Legionnaires’ disease (LD) due to Legionella pneumophila serogroup 1 (Lp1) is an important cause of community- and hospital-acquired pneumonia. Development of man-made water systems created aerosols allowing the direct access of this opportunistic bacterium to human lungs. Thus LD became an emerging disease in the 1970’s. About 1300 LD cases are notified annually in France and despite prevention, its prevalence did not significantly decrease in the last decade. Among LD patients, 98% are hospitalized and 40% require intensive care unit (ICU) admission. The mortality rate remains high (10% to 30% in ICUs and for hospital-acquired LD) despite improved diagnostic and therapeutic management of patients. However, LD is characterized by clinical polymorphism and different severity; disease progression is highly variable from one patient to another, even in immunocompetent patients, rendering the clinical course of LD difficult to predict.
Our hypothesis is that the most severe clinical outcome of LD may be due to specific bacterial or host determinants, or both combined, leading to a higher capacity to infect the lung and/or to an inadequate immune response of the host. Thus, our proposal aims to study, the influence of these bacterial and human factors on the severity and evolution of infection by investigating clinical data combined with pulmonary and blood sample analyses taken during infection, on the same national cohort of 300 patients. The monitoring of such a cohort has never been done at the international level except for rare outbreak investigations; however, this is possible in France thanks to a large number of cases diagnosed per year and the existence of a national monitoring network. The specific objectives of this project are: (1) to investigate the human genetic factors that predispose to severe Legionella infections using a whole exome sequencing (WES) approach; (2) to investigate the emergence of an antibiotic resistant population of Legionella during treatment only detectable by high-throughput sequencing as suggested by not yet published data; (3) to assess the prognostic value of pulmonary bacterial load during infection; (4) to assess, using multiple phenotypic tests, whether LD severity is correlated with the capacities of Legionella to better infect alveolar macrophages and lungs and/or to trigger an inadequate immune response by the exploration of both NF-kB and inflammasome pathways; (5) to identify bacterial genes or SNPs associated with LD severity using a large-scale comparative genomic analyses. These analyses should also allow us to learn what is the genomic diversity of the infecting L. pneumophila population and whether the L. pneumophila strains evolve /adapt during infection to the human; (6) to analyze the diversity of lung microbiota using metagenomic and NGS approaches in order to identify specific microflora that could be associated to severity of infection and the changes in microbiota associated with disease progression. By using this comprehensive approach, our global aims are to provide predictive markers of LD severity, and/or objective criteria of increased virulence of Legionella strains, in order to improve environmental surveillance, clinical prognosis of the patients and potentially to reduce mortality.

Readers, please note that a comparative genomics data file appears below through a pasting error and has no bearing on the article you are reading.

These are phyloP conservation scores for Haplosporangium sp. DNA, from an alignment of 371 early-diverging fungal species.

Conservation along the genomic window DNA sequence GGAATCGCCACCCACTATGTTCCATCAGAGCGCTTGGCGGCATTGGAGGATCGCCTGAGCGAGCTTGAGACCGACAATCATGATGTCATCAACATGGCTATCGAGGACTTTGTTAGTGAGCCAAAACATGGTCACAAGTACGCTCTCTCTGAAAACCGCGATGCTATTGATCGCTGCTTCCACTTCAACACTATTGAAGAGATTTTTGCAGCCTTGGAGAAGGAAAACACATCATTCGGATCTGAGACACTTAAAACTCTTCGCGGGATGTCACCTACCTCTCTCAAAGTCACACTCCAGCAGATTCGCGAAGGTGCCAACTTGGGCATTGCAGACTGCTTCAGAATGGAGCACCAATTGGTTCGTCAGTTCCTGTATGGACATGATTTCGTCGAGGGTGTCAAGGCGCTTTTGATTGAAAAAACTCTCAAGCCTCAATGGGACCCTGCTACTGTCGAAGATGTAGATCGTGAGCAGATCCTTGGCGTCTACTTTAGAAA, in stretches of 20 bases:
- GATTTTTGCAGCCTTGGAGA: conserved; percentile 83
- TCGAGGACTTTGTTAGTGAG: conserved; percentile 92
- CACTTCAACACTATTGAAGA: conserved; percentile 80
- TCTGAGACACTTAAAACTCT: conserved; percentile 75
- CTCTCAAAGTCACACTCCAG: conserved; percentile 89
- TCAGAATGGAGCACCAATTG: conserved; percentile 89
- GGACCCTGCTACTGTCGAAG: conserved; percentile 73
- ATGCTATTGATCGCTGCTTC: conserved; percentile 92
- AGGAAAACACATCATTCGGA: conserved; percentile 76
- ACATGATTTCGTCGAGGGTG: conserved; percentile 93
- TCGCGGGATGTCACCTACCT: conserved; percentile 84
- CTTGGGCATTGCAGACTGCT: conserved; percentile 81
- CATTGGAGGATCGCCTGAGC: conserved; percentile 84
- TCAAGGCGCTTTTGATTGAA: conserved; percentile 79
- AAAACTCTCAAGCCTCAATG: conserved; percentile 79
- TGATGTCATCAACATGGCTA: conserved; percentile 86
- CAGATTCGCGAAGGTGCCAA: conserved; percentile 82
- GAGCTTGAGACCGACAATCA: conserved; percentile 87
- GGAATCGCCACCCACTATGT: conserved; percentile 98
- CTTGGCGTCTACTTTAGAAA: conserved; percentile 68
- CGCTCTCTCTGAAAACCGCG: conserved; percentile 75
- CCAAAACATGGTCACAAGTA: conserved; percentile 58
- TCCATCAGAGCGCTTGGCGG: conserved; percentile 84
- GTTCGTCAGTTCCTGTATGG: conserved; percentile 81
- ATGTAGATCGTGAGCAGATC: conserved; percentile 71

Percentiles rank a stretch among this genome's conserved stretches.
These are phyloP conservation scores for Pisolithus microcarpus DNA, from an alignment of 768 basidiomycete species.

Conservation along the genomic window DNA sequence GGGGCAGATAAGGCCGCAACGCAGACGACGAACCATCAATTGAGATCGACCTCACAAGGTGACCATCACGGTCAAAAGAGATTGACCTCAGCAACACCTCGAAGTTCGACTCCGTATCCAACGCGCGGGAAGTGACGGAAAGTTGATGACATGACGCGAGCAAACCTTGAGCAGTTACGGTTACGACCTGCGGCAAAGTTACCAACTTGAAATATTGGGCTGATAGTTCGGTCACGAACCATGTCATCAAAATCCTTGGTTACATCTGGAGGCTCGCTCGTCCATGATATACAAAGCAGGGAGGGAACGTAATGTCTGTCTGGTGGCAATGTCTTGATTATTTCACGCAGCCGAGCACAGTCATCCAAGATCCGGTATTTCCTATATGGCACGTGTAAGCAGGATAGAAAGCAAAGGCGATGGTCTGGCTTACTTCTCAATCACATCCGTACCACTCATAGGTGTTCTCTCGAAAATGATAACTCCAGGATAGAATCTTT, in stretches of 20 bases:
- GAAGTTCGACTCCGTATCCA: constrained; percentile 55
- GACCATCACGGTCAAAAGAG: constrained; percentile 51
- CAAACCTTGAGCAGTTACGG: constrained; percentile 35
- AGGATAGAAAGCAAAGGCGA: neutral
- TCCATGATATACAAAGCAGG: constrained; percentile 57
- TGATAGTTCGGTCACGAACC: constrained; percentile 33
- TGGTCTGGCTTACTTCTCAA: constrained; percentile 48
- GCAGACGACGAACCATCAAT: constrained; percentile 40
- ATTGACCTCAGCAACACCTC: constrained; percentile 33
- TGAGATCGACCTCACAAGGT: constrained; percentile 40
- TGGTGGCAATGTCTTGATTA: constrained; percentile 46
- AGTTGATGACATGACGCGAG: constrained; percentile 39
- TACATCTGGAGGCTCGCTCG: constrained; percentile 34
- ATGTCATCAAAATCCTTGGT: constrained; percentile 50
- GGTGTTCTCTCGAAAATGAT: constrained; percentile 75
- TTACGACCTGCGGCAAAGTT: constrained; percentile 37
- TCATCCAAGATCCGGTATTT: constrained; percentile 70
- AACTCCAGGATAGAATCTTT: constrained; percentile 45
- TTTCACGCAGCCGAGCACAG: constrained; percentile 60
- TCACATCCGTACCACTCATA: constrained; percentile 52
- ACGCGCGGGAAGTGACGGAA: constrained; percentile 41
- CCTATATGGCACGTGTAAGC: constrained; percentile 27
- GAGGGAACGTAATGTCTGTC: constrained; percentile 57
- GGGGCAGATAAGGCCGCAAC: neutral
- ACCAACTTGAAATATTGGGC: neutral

As our scientific questions are at the interface between fundamental and clinical research, we created an interdisciplinary consortium including teams of clinical microbiologists expert in diagnostic and epidemiology of LD and in the genotypic and phenotypic characterization of Legionella strains, clinical epidemiologists specialized in data management and statistical analysis on large cohort of patients, physicians specialized in molecular immunology and human genetics, as well as microbiologists expert in molecular analysis of Legionella pathogenesis and in genome-wide approaches. This project draws on the expertise and networks of the National Reference Center of Legionella.
Madame Sophie JARRAUD (Institut National de la Santé et de la Recherche Médicale)
The author of this summary is the project coordinator, who is responsible for the content of this summary. The ANR declines any responsibility as for its contents.
HCL Groupe Hospitalier Sud Réanimation médicale et chirurgicale
CHU Grenoble Réanimation médicale
APHP Hôpital Avicenne Réanimation médico-chirurgicale
HCL Hôpital de la Croix Rousse Réanimation médicale et d'assistance respiratoire
CHU Grenoble Maladies Infectieuses et Tropicales
CHU Saint Etienne Maladies Infectieuses et Tropicales
CHU de Nantes L'institut du thorax, service de Pneumologie
CH d'Angoulême Réanimation polyvalente
CHU Strasbourg Nouvel hôpital Civil Réanimation médicale
APHP Hôpital Bichat Réanimation médicale et des maladies infectieuses
CH Gustave Dron Tourcoing Réanimation et Maladies Infectieuses, centre hospitalier de Tourcoing
HCL hôpital Edouard Herriot Réanimation médicale
Groupe Hospitalier Paris Saint Joseph Médecine intensive et réanimation
APHP Hôpital Tenon Réanimation médico-chirurgicale Pôle Thorax Voies aériennes
HCL Infectieux Tropical Maladies Infectieuses et Tropicales
CHRU DE BREST Médecine interne
APHP Hôpital Saint Louis Réa Réanimation médicale
APHP Hôpital Saint Louis Pneumo Pneumologie
CNR Légio - HCL Centre National de Référence des Légionelles
HCL Epidemio Epidemiology and Infection Control Unit
HCL Biotech Cellulaire Service de Biotechnologie Cellulaire
Pasteur Biology of Intracellular Bacteria, CNRS UMR 3525
INSERM U1111 CIRI - Legionella pathogenesis team Institut National de la Santé et de la Recherche Médicale
GHMI - INSERM U1163 Laboratoire de Génétique Humaine des Maladies Infectieuses (GHMI) - INSERM U1163
Help of the ANR 508,308 euros
Beginning and duration of the scientific project: September 2015 - 42 Months